In his report, Mr. Méndez analyzed the evolving standards within international bodies and State practices to frame the debate about the legality of the death penalty in the context of preserving human dignity and prohibiting cruel, inhuman and degrading punishment.
He said that the “death row phenomenon” is a relatively new concept within the context of torture that refers to the pain caused by a combination of circumstances that produce severe mental trauma and physical suffering among prisoners serving death sentences.
These include uncertainty and anxiety created by the threat of death, as well as the effects of prolonged solitary confinement, poor prison conditions and lack of educational or recreational activities.
“So while it may still be theoretically possible to impose and execute the death penalty without running afoul of the absolute prohibition of torture and cruel, inhuman or degrading treatment, the rigorous conditions that States must apply for that purpose make retention of capital punishment costly and impractical and not worth the effort,” Mr. Méndez said. “The prohibition of torture is absolute and non-derogable.”
Several methods of execution, including stoning and gas asphyxiation, have already been explicitly deemed to violate the prohibition of torture and cruel, inhuman or degrading treatment by international and domestic judicial bodies, and have been prohibited by a number of States that retain the death penalty.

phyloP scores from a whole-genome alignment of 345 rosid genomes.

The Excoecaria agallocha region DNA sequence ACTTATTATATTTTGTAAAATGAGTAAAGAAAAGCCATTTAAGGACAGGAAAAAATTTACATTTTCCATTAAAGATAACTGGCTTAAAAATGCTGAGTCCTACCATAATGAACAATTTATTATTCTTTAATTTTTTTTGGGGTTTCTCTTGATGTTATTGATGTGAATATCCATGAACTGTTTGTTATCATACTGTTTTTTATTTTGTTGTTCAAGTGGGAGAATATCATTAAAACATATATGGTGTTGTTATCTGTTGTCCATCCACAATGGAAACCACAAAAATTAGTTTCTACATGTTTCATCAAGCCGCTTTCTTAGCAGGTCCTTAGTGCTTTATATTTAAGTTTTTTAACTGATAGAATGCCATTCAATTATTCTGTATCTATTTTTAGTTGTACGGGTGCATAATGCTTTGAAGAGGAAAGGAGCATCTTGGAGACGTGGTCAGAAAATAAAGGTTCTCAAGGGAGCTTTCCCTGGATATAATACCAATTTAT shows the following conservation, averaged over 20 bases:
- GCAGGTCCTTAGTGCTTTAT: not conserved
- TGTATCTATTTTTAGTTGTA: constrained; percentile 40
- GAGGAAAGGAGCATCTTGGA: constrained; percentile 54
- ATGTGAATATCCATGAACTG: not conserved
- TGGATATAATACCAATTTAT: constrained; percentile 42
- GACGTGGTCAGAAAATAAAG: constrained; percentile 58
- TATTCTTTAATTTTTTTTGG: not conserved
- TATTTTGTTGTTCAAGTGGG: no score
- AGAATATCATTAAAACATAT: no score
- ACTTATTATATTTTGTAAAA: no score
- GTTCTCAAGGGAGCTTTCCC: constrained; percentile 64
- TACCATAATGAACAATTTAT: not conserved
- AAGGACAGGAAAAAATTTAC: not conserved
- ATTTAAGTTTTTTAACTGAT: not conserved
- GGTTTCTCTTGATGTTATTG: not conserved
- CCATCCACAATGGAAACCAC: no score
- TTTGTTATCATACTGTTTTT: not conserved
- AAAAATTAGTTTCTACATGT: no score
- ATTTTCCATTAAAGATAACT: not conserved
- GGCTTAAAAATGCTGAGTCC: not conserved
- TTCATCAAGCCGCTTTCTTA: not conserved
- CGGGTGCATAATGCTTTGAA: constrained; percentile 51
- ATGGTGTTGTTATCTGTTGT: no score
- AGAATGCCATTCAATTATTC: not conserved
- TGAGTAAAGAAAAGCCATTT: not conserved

“Further, while international law does not attribute different values to the right to life of different groups of persons such as juveniles, persons with mental disabilities, pregnant women, elderly persons or persons sentenced after an unfair trial, there is an established standard, supported by a vast majority of States, that executions in these cases are inherently cruel,” Mr. Méndez said.
Also today, the independent expert also joined his voice with that of two of his counterparts – the Special Rapporteurs on Iran, Ahmed Shaheed, and on extrajudicial execution, Christof Heyns – in expressing outrage over ten executions carried out by Iran, including that of Saeed Sedighi, over drug-related crimes.
“We deeply deplore the recent executions and the continuing reports of individuals detained who remain at risk of executions for charges that do not amount to the ‘most serious crimes,’ as defined by international human rights law,” the Special Rapporteurs said in a news release.
Mr. Sedighi was sentenced to death on 2 June for drug-related offences. He reportedly did not receive a fair trial and was also allegedly subjected to torture during his detention. On 12 October, the human rights experts called on the Government of Iran to halt the executions of Mr. Sedighi and other prisoners on death row, and to establish a moratorium on execution.
“It is disturbing enough that the Iranian authorities continue to execute individuals whose alleged crimes do not conform to ‘most serious’ standards under international law en masse,” the Special Rapporteurs said.
“It is all the more unacceptable that the Government proceeds with executions, without a reasoned response, when serious concerns related to due process are raised by multiple international actors,” they added.
Independent experts, or special rapporteurs, are appointed by the Geneva-based UN Human Rights Council to examine and report back, in an unpaid capacity, on specific human rights themes.